How are you logging it if a guy just flips it out to clear the zone? Are those being excluded -- and if so, what are the criteria for deciding what should be included?

I did a few games of breakout passes early in the year and focused on plays where the team started with clear possession below the faceoff dots to try to limit it to plays where they were trying to beat a forecheck; I'm wondering how to compare my stats to yours.

Also, I think you have a typo -- success percent is (carries + passes + other) / touches, not (touches + passes + other) / touches, right?

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#2 Eric T.
June 14 2012, 02:34PM
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Hm. Ignore that last part, it looks like someone changed it already.

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#4 PopsTwitTar
June 14 2012, 07:23PM
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Awesome! Ive been trying to find a way to track passing skill (in all 3 zones), and this would fit nicely with that.

A few questions thoughts:

1. "Other". Why would you track the # of times someone "successfully moved the puck into the defensive zone without carrying the puck or passing it to another player" ? Is this a typo? Should it be # of times someone moves puck *out of* (and not *into*) the defensive zone?

In any case, what is an example? You either carry it out of D zone, pass it (meaning moving it to another specific player), or chip it (just dump it out to no one specific).

2. This doesn't seem to effectively value passes that don't cross the blueline. So, a D-to-D pass solely in the D-zone is a "touch", but not a "pass" right? There are times when a pass within the zone is the reason the puck makes it outside the zone, even if the person is not the final actor. [this is basically the argument for weighting first and second assists differently]. The example Im thinking of is the forward on the boards, being pressured by a forechecker, who makes a little chip pass to the D-man who then has the freedom to move or skate the puck out. Im not sure its possible to track what I'm talking about any more than you are already, but I wondered if you tried to account for these types of plays.

3. What is a "turnover"? Does the player have to have control of the puck for it to be a turnover? Go back to the example of the forward on the boards with a puck coming around to him - if he doesnt have control of the puck, and the forechecker stops the play, or the puck richochets off him to another forechecker, is that a turnover? I think you can argue both sides.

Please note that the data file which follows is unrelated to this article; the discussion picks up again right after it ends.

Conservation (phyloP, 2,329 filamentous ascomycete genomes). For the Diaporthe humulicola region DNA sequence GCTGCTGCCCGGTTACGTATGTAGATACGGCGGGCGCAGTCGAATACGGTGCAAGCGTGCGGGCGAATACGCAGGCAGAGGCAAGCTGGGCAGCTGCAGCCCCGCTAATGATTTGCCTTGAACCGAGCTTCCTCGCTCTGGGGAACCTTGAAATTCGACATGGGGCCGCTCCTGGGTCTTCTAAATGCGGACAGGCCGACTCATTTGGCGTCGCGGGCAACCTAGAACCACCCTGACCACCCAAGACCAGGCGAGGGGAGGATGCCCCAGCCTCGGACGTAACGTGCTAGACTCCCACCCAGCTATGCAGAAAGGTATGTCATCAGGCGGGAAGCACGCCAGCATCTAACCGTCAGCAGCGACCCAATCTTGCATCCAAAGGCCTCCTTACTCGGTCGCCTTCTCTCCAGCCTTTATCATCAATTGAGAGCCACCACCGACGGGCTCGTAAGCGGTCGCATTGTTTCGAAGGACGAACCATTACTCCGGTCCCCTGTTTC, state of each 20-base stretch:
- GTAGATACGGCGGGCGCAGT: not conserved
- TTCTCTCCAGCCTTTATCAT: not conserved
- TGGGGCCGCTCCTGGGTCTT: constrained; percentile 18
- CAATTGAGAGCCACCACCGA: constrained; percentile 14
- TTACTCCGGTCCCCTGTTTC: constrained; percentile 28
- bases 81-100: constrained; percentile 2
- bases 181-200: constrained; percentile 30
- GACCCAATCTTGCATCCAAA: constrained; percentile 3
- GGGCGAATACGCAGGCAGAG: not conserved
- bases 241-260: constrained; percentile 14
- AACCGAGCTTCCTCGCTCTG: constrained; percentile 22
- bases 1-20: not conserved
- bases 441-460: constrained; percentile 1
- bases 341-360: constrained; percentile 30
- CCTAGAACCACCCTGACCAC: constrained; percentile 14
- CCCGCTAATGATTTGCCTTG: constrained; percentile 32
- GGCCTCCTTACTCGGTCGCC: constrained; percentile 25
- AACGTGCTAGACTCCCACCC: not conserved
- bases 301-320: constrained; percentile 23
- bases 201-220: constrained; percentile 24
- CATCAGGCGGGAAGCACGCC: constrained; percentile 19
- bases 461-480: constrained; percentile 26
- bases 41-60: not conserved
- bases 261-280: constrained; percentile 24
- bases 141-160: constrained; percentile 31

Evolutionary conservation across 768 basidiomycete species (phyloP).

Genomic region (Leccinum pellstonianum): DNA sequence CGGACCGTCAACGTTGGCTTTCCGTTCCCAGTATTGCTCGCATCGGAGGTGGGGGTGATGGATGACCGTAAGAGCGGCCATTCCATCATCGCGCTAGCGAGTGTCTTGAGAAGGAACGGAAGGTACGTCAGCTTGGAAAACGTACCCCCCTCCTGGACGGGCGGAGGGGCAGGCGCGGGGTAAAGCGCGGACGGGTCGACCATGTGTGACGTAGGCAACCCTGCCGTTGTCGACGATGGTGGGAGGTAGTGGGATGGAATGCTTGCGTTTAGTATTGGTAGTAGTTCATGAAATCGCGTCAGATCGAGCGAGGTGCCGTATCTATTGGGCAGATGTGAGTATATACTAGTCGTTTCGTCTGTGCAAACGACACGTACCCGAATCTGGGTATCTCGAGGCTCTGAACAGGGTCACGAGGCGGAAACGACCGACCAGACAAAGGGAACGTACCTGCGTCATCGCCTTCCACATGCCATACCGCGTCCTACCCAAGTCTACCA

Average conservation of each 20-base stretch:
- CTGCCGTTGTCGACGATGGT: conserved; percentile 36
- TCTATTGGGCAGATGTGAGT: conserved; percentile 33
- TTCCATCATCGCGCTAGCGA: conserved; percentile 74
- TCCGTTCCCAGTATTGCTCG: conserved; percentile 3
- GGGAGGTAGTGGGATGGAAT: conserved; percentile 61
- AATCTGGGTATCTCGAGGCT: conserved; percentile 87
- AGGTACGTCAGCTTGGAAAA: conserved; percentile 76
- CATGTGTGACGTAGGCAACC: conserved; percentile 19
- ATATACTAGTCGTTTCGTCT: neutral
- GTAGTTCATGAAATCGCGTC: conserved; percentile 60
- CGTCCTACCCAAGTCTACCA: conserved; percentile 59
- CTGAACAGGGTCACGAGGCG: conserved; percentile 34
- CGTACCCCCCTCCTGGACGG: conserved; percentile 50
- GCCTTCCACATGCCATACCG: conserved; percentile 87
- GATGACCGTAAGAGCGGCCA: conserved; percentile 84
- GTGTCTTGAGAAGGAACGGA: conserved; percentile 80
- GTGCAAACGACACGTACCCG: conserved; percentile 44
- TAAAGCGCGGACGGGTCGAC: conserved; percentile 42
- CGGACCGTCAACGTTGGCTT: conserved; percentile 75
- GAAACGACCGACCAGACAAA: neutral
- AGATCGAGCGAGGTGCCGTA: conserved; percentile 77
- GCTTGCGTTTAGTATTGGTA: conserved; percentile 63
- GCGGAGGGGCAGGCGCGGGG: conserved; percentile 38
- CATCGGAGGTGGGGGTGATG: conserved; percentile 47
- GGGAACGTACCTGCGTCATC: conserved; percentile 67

4. Any thought to tracking goalie touches as well?

5. Im excited for the day when we can take these stats and link them to scoring chances.

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#6 Eric T.
June 15 2012, 07:25AM
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@Corey S.

I think my concern with the D-to-D pass is mostly with the terminology right now -- your "successes" stat makes it seem like a pass within the neutral zone is a failure.

If your spreadsheet lists the touches in chronological order, it shouldn't be too hard to calculate which defensive zone touches eventually lead to a turnover and which ones eventually lead to a zone exit. Perhaps you might calculate success percentage as (touches that lead to an exit) / (all touches) and involvement percentage as (carries + passes + other) / (exits that occur while the player is on the ice) -- or if you aren't grabbing on-ice information, then a reasonable proxy would be (carries + passes + other) per 60. The (carries + passes + other) / (all touches) stat might then be reframed as a measure of how aggressive the player is.

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#7 Eric T.
June 15 2012, 07:26AM
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@Eric T.

Oops, that first sentence should say "a pass within the defensive zone".

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#8 Brent Morris
June 15 2012, 08:27AM
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Great stuff, Corey.

I have a feeling this sort of tracking will suss out 'high-event players' - I've always felt that Ilya Kovalchuk, with his often high-wire act in the defensive zone, is a high-event player despite the fact that in SF/SA he is not even close to being one. It's not that his being on the ice leads to lots more shots - on the contrary, it leads to fewer shots to some degree, because of his tendencies to turn the puck over in both zones. It might account for why generally he's had a lower SV% ON than his teammates and also a higher S% (this has changed so far as a Devil, though I can't put my finger on why - maybe less blueline-hanging).

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#9 Derek Jedamski
June 15 2012, 09:34AM
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Awesome work here, definitely interesting.

How exactly did you analyze this massive amount of data?

The data does appear to be more harsh on defensemen, which makes sense. They get more touches in the defensive end and more often than not are deeper in their zone with more ground to cover to move it out. It still works just fine to compare d-men to d-men, but there would definitely be issues attempting to compare d-men to forwards.

Nice work though, interesting read.

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#10 PopsTwitTar
June 15 2012, 04:45PM
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"That being said, I won't give credit to a defenseman who simply gives the puck to his partner when there is plenty of time for him to make a play himself. Scuderi did this countless times with Doughty. "

Well, that's the smart play, so maybe he should get credit for like 1/3 of the success ;)